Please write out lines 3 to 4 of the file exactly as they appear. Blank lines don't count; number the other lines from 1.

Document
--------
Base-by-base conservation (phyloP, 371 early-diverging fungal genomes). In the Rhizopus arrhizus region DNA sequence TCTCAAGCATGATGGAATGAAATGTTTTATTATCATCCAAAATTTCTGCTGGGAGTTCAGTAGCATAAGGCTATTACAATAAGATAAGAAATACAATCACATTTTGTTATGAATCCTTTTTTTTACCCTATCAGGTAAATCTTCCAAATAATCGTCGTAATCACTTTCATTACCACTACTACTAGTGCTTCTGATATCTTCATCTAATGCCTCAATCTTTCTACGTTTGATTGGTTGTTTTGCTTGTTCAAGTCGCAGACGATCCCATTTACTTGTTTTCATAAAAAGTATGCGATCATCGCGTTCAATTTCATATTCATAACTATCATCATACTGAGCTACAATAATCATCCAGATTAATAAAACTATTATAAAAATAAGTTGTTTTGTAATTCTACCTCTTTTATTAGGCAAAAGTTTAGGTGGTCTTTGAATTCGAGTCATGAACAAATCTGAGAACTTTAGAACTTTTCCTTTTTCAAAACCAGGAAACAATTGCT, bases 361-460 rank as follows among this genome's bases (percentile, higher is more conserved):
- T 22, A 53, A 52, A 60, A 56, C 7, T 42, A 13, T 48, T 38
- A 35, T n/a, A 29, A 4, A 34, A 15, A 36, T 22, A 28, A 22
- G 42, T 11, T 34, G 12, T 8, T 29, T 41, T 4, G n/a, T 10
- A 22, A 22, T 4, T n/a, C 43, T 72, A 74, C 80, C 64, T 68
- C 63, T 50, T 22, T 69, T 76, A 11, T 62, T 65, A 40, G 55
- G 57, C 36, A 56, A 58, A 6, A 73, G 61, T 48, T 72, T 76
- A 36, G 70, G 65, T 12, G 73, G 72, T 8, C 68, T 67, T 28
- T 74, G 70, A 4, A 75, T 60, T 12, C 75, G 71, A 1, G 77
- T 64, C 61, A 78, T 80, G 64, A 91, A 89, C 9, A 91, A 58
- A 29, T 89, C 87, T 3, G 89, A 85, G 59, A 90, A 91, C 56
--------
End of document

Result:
- A 35, T n/a, A 29, A 4, A 34, A 15, A 36, T 22, A 28, A 22
- G 42, T 11, T 34, G 12, T 8, T 29, T 41, T 4, G n/a, T 10